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The key line: "Comey cops to petty misdeeds ... But when the stakes rise, self-examination diminishes."
- "Trump ... lurks in Comey’s schoolboy battles with bullies ... 'All bullies are largely the same ... They threaten the weak to feed some insecurity that rages inside them.'"
- Comey, on his days battling mafia families as U.S. attorney in Manhattan: “As I found myself thrust into the Trump orbit, I once again was having flashbacks to my earlier career as a prosecutor against the Mob. The silent circle of assent. The boss in complete control. The loyalty oaths. The us-versus-them worldview. The lying about all things.”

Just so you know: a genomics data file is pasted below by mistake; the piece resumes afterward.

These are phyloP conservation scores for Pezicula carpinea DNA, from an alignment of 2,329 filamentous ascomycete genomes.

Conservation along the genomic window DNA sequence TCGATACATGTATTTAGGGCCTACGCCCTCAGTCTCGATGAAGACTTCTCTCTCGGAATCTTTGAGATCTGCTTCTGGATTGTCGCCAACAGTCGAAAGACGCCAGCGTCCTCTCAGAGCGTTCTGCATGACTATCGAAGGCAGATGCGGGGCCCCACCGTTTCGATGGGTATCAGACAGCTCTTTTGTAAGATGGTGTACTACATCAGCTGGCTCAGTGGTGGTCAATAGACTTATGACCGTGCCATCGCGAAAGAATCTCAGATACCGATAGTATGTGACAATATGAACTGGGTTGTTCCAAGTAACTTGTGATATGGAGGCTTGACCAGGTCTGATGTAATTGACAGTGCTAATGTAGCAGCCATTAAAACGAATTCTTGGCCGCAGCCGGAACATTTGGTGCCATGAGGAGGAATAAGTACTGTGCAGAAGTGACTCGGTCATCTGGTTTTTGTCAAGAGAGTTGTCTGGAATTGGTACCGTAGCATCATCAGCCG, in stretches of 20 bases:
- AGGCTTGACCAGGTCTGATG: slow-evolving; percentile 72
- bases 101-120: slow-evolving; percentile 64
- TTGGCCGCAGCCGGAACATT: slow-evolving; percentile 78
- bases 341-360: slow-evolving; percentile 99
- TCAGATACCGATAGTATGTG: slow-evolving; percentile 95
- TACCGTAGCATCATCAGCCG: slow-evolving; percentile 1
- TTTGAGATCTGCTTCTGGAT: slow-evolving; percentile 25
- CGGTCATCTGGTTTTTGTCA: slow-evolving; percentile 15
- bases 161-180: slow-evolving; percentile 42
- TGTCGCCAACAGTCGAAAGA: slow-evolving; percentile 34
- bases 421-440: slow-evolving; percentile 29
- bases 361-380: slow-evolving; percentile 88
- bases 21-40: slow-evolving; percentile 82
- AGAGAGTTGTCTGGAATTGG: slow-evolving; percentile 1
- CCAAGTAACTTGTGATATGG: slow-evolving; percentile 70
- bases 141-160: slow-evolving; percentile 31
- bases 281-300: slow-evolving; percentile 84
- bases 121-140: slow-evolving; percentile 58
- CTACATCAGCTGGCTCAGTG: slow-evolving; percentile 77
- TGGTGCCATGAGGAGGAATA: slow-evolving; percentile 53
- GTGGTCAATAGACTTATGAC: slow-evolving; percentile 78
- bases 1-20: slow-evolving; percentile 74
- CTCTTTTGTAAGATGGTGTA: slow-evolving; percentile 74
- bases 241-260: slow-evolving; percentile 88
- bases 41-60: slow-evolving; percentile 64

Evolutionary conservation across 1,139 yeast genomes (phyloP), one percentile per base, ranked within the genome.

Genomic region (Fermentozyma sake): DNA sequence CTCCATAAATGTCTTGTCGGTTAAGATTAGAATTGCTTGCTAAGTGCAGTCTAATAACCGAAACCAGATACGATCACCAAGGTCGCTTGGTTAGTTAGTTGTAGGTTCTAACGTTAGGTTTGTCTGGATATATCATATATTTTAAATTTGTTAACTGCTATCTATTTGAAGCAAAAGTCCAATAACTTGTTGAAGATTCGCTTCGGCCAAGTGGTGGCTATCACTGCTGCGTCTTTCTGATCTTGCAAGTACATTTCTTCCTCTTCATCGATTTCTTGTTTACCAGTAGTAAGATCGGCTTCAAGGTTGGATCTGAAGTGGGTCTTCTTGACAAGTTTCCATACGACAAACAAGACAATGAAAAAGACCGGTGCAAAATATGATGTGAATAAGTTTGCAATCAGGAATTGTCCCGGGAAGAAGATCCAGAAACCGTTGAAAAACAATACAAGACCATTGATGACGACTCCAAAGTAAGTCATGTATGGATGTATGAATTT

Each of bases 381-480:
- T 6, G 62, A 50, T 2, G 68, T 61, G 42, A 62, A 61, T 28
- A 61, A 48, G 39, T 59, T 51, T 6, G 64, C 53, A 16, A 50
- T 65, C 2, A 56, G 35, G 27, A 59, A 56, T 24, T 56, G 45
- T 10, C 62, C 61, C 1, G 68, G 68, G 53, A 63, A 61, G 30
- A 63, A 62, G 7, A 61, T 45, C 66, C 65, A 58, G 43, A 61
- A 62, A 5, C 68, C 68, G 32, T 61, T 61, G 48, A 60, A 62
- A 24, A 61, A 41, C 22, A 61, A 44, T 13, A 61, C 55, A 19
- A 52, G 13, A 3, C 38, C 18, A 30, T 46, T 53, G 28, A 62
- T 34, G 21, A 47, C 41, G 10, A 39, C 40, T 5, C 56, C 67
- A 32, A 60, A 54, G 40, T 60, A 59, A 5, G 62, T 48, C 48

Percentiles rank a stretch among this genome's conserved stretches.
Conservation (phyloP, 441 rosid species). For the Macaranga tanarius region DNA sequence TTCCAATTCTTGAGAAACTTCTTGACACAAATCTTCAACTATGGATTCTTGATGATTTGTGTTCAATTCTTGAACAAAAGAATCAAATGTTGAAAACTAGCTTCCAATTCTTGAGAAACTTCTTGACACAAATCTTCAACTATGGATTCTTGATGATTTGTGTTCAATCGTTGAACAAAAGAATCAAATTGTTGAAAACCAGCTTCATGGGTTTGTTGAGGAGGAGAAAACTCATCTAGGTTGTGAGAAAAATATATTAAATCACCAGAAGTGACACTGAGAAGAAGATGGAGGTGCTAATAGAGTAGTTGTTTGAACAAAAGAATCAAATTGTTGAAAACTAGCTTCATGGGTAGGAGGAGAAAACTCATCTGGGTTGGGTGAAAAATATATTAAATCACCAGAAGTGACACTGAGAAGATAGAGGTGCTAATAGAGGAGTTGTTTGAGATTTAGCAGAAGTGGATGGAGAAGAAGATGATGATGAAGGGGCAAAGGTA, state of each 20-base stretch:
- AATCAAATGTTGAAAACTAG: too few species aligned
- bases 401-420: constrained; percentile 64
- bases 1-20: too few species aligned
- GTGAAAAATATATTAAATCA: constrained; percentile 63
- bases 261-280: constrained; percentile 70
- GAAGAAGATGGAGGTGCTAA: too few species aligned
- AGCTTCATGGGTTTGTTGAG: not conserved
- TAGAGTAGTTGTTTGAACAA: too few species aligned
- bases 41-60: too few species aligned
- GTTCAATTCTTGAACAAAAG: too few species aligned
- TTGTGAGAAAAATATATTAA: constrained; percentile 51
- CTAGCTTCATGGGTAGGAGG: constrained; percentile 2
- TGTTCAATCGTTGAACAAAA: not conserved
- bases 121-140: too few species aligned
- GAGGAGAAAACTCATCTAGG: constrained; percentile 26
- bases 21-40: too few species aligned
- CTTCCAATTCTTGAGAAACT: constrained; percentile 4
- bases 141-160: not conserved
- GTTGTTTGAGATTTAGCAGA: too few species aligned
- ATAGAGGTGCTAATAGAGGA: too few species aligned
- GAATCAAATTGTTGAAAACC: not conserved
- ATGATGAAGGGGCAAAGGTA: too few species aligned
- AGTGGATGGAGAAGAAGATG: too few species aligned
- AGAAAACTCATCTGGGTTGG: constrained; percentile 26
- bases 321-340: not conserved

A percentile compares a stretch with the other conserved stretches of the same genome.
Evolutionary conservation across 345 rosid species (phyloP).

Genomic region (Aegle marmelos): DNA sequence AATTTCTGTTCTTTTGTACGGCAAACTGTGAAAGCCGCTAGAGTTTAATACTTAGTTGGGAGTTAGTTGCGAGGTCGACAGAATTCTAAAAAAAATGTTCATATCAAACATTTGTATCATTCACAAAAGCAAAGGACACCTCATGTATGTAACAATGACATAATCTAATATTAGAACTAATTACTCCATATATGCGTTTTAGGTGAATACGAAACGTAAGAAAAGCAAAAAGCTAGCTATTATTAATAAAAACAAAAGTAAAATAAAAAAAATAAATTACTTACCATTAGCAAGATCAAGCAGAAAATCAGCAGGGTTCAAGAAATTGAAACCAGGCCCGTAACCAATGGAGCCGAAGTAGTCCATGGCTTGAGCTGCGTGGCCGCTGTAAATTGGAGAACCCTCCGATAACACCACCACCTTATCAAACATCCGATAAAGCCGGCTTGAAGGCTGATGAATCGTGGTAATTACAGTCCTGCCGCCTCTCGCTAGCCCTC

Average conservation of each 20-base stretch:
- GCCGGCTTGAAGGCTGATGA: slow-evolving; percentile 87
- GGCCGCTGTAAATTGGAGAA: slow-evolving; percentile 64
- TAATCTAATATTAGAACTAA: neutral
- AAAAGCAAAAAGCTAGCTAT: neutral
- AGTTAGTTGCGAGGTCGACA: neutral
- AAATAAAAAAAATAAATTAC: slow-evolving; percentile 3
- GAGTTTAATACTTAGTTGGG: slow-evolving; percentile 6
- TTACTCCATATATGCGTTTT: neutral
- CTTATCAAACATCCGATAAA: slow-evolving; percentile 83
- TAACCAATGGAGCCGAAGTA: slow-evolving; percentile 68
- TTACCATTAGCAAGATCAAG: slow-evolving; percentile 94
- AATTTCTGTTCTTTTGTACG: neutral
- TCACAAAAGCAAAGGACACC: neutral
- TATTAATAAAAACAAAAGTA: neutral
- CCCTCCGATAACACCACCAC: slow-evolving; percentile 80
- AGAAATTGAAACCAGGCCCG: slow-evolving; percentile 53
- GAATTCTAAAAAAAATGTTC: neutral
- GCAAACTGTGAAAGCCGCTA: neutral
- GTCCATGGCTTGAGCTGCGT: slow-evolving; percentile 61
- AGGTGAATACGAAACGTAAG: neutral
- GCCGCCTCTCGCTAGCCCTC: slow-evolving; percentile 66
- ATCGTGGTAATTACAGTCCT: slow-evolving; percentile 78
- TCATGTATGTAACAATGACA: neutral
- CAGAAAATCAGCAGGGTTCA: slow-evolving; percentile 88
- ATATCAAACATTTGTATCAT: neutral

- "Comey’s own ethical leadership suffers most in the book’s treatment of his one-time boss, former attorney general Loretta Lynch."
Another key passage from Comey's book, noted by Lozada:
- "I’ve prosecuted and overseen many cases involving obstruction of justice, but in this case, I am not the prosecutor. I am a witness. I have one perspective on the behavior I saw, which while disturbing and violating basic norms of ethical leadership, may fall short of being illegal."
Chris Matthews tells Axios' Mike Allen, in advance of a special he narrates at 9 tonight on MSNBC, "Headliners: James Comey":
- “James Comey is the most politically significant FBI Director since J. Edgar Hoover. He may end up more important to American history than Donald Trump.”